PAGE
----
Release date: 2002 UK
Genre: Literacy fiction / Historical Mystery
Target audience: Adult
Summary from Waterstones.com:
In the bitter winter of 1847, from an Ireland torn by injustice and natural disaster, the Star of the Sea sets sail for New York. On board are hundreds of fleeing refugees. Among them are a maidservant with a devastating secret, bankrupt Lord Meridith and his family, an aspiring novelist, a maker of revolutionary ballads, all braving the Atlantic in search of a new home. Each is connected more deeply than they can possibly know. But a camouflaged killer is stalking the decks, hungry for the vengeance that will bring absolution. The twenty-six day journey will see many lives end, others begin afresh. In a spellbinding story of tragedy and mercy, love and healing, the further the ship sails towards the Promised Land, the more her passengers seem moored to a past which will never let them go.
I really don't know why I am bothering to write this review. I'm sure very few if any of my readers will be interested in Star of the Sea. I think there may be one or two of you that may find my personal reading experience with this book of interest. I expect it says a lot about my identity as a reader.
Star of the Sea is set amid the Irish potato famine of the mid-nineteenth century. My personal interpretation is that the book is more of a character study. The characters who make the voyage on the ship Star of the Sea to America. It isn't a story of hopes or dreams. There is no sense that reaching the destination will bring a good change. I guess I'm not entirely sure what the message was in this book which is an illustration of the confusing writing style and changing viewpoints. I was reading this book for the staff book group so I felt I had to finish it. There is nothing like the public humilation of talking about a book you've never read for a bit of motivation.
The story seems to begin several times. The first half of the book tells the story of each character. There is Mary Duane who falls in love with a young David Merridith. There are the brothers Pius and Nicholas Mulvey. Two boys who couldn't be more different in personality. There is Dixon, Laura Markham, and Merridith again. This opening was the most difficult to follow, convoluted and pretentious way to begin a novel that I have ever had the misfortune to read. I felt that Joseph O'Connor was trying to demostrate his brilliance in the genre of literary fiction rather than write an interesting mystery. I should probably mention that the whole way through the book you know there is going to be a murder. Interpersed with all this is the Captain's log of the ship. So every once in a while you learn that more passengers have died in the steerage class from various diseases.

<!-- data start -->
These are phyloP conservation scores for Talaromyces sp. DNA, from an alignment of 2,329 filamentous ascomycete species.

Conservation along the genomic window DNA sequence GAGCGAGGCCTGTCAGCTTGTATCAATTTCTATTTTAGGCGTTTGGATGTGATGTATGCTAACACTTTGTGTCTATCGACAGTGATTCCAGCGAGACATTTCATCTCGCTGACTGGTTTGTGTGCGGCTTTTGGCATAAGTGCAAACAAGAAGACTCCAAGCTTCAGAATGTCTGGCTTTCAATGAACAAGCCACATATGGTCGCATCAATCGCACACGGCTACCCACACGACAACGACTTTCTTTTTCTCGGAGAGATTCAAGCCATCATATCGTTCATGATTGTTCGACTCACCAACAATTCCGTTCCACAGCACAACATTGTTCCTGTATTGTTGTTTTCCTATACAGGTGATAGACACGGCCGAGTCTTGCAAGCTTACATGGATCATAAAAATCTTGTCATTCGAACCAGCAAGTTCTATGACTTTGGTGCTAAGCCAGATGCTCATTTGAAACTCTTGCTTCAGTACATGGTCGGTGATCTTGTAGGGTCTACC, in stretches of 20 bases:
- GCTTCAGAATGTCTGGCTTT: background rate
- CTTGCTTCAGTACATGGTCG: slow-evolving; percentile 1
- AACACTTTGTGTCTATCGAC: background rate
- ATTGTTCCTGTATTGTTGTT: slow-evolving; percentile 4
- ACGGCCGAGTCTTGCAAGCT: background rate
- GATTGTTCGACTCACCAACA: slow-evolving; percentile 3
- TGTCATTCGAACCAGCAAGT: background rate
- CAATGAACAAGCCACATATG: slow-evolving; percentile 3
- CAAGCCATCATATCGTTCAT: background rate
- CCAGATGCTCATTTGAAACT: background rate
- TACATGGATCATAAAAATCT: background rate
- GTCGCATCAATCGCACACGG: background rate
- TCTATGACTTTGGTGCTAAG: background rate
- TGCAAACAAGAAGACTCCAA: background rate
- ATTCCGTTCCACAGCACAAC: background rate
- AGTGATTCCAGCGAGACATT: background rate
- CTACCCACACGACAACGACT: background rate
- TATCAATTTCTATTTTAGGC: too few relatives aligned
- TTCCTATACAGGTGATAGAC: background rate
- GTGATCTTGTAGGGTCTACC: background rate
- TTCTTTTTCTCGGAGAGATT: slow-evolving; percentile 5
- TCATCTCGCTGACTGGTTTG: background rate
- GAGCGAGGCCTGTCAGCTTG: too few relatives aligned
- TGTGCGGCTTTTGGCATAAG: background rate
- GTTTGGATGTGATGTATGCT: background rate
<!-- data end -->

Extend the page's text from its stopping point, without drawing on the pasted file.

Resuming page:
The only part of the book that I actually enjoyed was the story of Pius Mulvey as he travels around nineteenth-century London committing many thefts that become increasingly ingenious and daring. It is his time in Newgate prison that was the most fascinating aspect of the book. During my degree, I specialised in literature of the city during the eighteenth and nineteeth century so I related to this part of the book because it drew on my prior knowledge. Sadly, this part of the book was perhaps only ten pages.
The book, including the highly boring epilogue, was 405 pages long. I enjoyed perhaps ten of those. The only people who I can think will enjoy this book are those who read ridiculously pretentious literacy fiction or have a particular interest in the Irish potato famine. Perhaps you need to be a more serious reader to enjoy this. I'll be intrigued to hear what the rest of the staff in the book group think of this. Without a doubt, this book was not for me. I wonder if I should be concerned that my husband enjoyed reading it...
Are any of my readers a member of an adult book group? If so, what titles have you been reading? Do you have any recommendations for my group that won't make me bored to tears? I need your help. For the next session we are all selecting a title from the Costa Book Awards. I going to read The Girl With The Glass Feet by Ali Shaw. Have you read this? Have I chosen wisely?